Player props are plentiful in baseball wagering. Over/under strikeouts for Kershaw against the Giants. Over/under number of runs, hits and RBIs combined for Cabrera in a game against the Orioles. Will Albert Pujols homer against the Rangers? Live betting has really made baseball wagering more interesting and extrapolates the prop options – you can bet on a single pitch – a hundredfold.
Also because the baseball season is so long, MLB futures odds such as World Series winner or NL East winner generally will stay active most of the season. These types of baseball odds can change greatly, however, right around the July 31 trade deadline. Baseball’s trade deadline has much more of an effect on championship outcomes than the other sports simply because more big names change places. MLB teams like to deal potential free agents before losing them for nothing.
So what’s the best baseball betting strategy to beat the books? Let’s start with pitchers. With a click of a button, you can see how a starter has fared in his past three starts, against a team or each individual batter in a lineup. This should be the first priority. You will almost never see a team with a star pitcher like Kershaw or Justin Verlander as a home underdog. Even a bad team like Seattle will be a slight favorite on the road against all but the best teams whenever ace Felix Hernandez is on the mound. Most good pitchers are top strikeout guys, so they can keep the ball out of play for a large chunk of the 27 outs needed in a nine-inning game.
The weather is obviously important when looking at a total in an outdoor game on your baseball betting strategy. Those played in the thin air of Colorado’s Coors Field will generally have a total of 10. When two aces are competing, it will be six. If it’s two No. 5 starters, it could be 9.5. No park perhaps is more unpredictable with the total than Chicago’s Wrigley Field. MLB betting lines are generally available 24 hours before a game. Those at Wrigley often won’t have an opening total until the oddsmakers determine if the wind will be blowing in or out. The former scenario is likely to lead to low scores, while the latter figures to mean plenty of home runs. These facts are always important to consider when wagering on baseball.
Starting in 2013 with Houston moving to the American League, there will be an interleague game every day of the season. That means it’s vital on your baseball wagering system to determine whether an interleague series is in the AL or NL park. AL teams are built around their designated hitters; they are often the top sluggers on the team. When AL teams have to play without their DH, like Boston without David Ortiz, they are at a disadvantage because the NL teams are built without them. Plus AL pitchers never have to hit, while their NL counterparts at least are practiced to do so. This goes vice versa as well. NL teams are built to steal more and play station-to-station to baseball. They don’t play for the three-run homer and don’t have a DH-type slugger on their bench. So it’s a big advantage to the AL teams when they play at home.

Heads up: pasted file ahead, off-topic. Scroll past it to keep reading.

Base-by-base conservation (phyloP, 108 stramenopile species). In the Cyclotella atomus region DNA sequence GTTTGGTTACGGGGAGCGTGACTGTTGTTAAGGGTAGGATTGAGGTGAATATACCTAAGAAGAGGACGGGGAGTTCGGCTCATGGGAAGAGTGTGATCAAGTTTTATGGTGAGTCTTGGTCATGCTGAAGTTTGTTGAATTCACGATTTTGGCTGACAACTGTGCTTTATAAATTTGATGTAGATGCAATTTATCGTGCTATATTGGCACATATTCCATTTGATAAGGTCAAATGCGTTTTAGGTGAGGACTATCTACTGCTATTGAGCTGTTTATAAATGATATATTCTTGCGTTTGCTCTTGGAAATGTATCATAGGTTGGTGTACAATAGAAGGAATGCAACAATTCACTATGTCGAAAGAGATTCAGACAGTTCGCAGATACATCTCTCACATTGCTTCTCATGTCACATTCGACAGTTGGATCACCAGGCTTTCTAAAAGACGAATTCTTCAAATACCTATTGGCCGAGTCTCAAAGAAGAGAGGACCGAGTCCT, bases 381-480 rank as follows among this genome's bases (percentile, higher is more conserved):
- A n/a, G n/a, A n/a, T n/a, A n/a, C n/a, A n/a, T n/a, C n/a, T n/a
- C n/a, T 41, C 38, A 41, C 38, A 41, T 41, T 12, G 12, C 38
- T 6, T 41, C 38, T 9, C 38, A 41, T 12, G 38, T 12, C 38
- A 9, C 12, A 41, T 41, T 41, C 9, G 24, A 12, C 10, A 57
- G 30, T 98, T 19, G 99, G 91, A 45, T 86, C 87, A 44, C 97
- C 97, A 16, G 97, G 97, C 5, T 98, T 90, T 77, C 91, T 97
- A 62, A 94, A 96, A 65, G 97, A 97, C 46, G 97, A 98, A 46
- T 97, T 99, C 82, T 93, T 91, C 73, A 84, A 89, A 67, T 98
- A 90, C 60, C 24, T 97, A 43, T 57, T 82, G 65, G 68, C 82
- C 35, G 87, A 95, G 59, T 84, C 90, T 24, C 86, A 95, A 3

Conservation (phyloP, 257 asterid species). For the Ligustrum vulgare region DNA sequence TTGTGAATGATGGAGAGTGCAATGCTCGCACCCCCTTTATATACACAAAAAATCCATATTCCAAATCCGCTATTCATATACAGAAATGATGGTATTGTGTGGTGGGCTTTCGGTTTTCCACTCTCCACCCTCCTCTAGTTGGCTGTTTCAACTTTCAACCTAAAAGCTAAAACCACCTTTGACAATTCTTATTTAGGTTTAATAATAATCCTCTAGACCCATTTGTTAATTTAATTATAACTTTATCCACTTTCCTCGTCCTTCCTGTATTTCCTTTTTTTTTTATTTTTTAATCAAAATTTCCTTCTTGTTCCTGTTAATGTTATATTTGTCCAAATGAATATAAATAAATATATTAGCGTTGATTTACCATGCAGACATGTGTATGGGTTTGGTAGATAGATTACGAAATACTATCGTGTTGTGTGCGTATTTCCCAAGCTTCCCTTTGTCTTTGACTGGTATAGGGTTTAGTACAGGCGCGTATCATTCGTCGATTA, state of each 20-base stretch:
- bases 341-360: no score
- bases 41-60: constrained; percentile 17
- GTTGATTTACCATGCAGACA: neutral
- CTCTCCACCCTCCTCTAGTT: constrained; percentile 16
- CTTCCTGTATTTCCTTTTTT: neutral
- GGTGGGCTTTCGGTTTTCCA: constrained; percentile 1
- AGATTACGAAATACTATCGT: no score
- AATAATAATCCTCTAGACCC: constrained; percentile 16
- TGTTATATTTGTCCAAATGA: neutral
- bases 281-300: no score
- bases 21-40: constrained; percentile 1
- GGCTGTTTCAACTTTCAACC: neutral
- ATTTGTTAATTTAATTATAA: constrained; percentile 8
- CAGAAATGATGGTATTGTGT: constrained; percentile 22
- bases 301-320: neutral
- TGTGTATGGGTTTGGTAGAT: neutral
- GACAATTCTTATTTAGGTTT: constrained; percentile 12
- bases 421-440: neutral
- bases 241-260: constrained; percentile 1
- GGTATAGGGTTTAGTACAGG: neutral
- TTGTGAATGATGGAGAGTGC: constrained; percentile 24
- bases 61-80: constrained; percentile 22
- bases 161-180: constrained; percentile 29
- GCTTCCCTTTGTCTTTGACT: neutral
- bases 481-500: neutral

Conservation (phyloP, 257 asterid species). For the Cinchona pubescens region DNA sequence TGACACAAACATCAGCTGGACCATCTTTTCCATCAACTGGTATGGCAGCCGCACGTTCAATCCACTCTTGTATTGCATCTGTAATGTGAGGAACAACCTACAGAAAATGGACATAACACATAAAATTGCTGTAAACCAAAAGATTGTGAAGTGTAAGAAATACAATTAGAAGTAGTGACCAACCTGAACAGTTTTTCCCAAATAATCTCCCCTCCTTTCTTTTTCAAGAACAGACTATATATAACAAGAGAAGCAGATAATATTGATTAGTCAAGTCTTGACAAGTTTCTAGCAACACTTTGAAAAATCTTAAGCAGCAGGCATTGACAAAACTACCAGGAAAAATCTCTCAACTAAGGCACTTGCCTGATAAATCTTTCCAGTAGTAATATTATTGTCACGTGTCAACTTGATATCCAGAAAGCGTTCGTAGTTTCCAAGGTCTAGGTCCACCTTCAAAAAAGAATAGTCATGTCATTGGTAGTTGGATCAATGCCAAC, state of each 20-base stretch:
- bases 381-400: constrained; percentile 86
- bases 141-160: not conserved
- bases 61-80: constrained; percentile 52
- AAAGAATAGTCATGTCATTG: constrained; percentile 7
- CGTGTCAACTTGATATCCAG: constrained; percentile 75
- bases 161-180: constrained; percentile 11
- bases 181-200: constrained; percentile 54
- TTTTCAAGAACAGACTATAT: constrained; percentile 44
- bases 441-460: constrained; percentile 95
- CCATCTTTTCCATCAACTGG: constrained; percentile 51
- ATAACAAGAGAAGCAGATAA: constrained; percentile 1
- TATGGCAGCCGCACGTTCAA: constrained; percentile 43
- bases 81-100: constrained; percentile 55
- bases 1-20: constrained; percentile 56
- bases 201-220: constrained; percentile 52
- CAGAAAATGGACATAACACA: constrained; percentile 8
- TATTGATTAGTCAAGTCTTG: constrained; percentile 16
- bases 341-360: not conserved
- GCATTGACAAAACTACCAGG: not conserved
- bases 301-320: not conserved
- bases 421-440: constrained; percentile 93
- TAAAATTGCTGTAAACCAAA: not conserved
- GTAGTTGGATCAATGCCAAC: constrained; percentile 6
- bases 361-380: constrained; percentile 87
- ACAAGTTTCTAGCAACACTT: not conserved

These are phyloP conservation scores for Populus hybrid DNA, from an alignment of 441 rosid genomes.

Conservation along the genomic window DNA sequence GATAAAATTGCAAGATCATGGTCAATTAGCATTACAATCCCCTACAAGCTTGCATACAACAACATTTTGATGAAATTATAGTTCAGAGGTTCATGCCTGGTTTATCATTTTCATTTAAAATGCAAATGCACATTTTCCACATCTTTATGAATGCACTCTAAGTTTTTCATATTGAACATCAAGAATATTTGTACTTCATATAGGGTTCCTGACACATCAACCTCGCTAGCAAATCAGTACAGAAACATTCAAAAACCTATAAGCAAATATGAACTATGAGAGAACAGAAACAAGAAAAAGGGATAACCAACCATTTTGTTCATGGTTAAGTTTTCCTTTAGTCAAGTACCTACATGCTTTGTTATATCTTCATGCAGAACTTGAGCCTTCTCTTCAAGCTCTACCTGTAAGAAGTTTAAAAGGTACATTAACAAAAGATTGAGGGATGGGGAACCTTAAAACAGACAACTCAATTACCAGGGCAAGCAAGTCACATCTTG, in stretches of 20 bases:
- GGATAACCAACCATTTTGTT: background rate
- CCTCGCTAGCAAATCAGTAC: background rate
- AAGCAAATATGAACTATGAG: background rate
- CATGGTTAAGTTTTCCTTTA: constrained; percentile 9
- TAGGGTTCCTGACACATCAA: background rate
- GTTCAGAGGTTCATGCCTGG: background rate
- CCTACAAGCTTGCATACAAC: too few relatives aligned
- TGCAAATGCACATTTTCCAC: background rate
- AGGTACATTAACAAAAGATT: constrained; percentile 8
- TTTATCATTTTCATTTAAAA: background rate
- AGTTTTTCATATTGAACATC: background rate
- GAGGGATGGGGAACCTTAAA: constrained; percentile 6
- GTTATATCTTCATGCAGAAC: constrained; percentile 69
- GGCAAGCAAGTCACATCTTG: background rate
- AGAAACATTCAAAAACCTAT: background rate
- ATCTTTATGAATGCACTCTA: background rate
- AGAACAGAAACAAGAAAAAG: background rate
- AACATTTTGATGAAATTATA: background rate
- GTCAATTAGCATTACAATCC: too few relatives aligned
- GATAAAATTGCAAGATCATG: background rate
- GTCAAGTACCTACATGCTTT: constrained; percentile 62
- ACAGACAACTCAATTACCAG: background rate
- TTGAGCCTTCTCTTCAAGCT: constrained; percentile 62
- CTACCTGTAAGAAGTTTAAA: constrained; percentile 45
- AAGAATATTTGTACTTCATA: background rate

One drawback of baseball being played every day is there is no injury report as in the NFL. In the NBA and NHL teams have practices between games so it’s a bit easier to gauge if a player might be injured and miss the next game. No such luck in pondering your baseball wagering strategy. What managers will do is rest their stars, or slightly injured players, in “throwaway” games. For example, the 10th game of a 10-game road trip with an off day following. That would allow someone like Yankees manager Joe Girardi to give veteran Derek Jeter two days off. Getaway games also are when you will see starters often get a breather. This is when teams play an afternoon game following a night game because one or both of the teams have to travel out afterward. With the quick turnaround, managers opt to play it safe.